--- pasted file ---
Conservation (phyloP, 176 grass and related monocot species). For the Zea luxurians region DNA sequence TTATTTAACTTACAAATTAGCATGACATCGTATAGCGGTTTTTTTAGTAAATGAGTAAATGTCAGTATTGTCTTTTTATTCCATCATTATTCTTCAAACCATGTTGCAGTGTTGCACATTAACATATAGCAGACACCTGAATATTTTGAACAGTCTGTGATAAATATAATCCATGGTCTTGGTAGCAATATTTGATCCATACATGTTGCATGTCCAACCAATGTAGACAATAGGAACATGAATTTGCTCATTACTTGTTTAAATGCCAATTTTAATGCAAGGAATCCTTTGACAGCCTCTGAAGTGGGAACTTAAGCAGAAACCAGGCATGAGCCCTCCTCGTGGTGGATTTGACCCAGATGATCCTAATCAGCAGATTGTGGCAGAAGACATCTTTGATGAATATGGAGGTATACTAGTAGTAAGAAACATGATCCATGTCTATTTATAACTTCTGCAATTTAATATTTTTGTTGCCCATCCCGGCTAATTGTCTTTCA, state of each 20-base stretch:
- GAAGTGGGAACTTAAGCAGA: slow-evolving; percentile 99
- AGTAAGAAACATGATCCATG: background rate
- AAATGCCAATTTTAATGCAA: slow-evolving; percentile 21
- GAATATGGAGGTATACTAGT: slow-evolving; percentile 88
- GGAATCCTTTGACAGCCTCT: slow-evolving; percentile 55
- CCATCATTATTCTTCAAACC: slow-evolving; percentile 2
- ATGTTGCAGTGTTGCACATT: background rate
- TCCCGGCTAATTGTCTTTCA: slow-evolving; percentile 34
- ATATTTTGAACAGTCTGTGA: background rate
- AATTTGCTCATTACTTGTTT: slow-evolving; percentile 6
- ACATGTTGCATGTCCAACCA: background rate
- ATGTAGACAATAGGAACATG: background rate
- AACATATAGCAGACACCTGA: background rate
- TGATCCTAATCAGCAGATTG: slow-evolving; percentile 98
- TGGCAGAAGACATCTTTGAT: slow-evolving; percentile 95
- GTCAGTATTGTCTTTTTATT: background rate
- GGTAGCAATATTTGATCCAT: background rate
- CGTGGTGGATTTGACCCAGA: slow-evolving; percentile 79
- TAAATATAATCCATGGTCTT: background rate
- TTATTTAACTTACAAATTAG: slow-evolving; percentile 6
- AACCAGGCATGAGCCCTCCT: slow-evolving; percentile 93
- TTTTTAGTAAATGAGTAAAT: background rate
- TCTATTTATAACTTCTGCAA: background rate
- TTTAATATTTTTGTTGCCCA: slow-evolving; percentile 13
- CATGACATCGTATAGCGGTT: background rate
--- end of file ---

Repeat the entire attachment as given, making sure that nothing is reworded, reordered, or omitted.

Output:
Conservation (phyloP, 176 grass and related monocot species). For the Zea luxurians region DNA sequence TTATTTAACTTACAAATTAGCATGACATCGTATAGCGGTTTTTTTAGTAAATGAGTAAATGTCAGTATTGTCTTTTTATTCCATCATTATTCTTCAAACCATGTTGCAGTGTTGCACATTAACATATAGCAGACACCTGAATATTTTGAACAGTCTGTGATAAATATAATCCATGGTCTTGGTAGCAATATTTGATCCATACATGTTGCATGTCCAACCAATGTAGACAATAGGAACATGAATTTGCTCATTACTTGTTTAAATGCCAATTTTAATGCAAGGAATCCTTTGACAGCCTCTGAAGTGGGAACTTAAGCAGAAACCAGGCATGAGCCCTCCTCGTGGTGGATTTGACCCAGATGATCCTAATCAGCAGATTGTGGCAGAAGACATCTTTGATGAATATGGAGGTATACTAGTAGTAAGAAACATGATCCATGTCTATTTATAACTTCTGCAATTTAATATTTTTGTTGCCCATCCCGGCTAATTGTCTTTCA, state of each 20-base stretch:
- GAAGTGGGAACTTAAGCAGA: slow-evolving; percentile 99
- AGTAAGAAACATGATCCATG: background rate
- AAATGCCAATTTTAATGCAA: slow-evolving; percentile 21
- GAATATGGAGGTATACTAGT: slow-evolving; percentile 88
- GGAATCCTTTGACAGCCTCT: slow-evolving; percentile 55
- CCATCATTATTCTTCAAACC: slow-evolving; percentile 2
- ATGTTGCAGTGTTGCACATT: background rate
- TCCCGGCTAATTGTCTTTCA: slow-evolving; percentile 34
- ATATTTTGAACAGTCTGTGA: background rate
- AATTTGCTCATTACTTGTTT: slow-evolving; percentile 6
- ACATGTTGCATGTCCAACCA: background rate
- ATGTAGACAATAGGAACATG: background rate
- AACATATAGCAGACACCTGA: background rate
- TGATCCTAATCAGCAGATTG: slow-evolving; percentile 98
- TGGCAGAAGACATCTTTGAT: slow-evolving; percentile 95
- GTCAGTATTGTCTTTTTATT: background rate
- GGTAGCAATATTTGATCCAT: background rate
- CGTGGTGGATTTGACCCAGA: slow-evolving; percentile 79
- TAAATATAATCCATGGTCTT: background rate
- TTATTTAACTTACAAATTAG: slow-evolving; percentile 6
- AACCAGGCATGAGCCCTCCT: slow-evolving; percentile 93
- TTTTTAGTAAATGAGTAAAT: background rate
- TCTATTTATAACTTCTGCAA: background rate
- TTTAATATTTTTGTTGCCCA: slow-evolving; percentile 13
- CATGACATCGTATAGCGGTT: background rate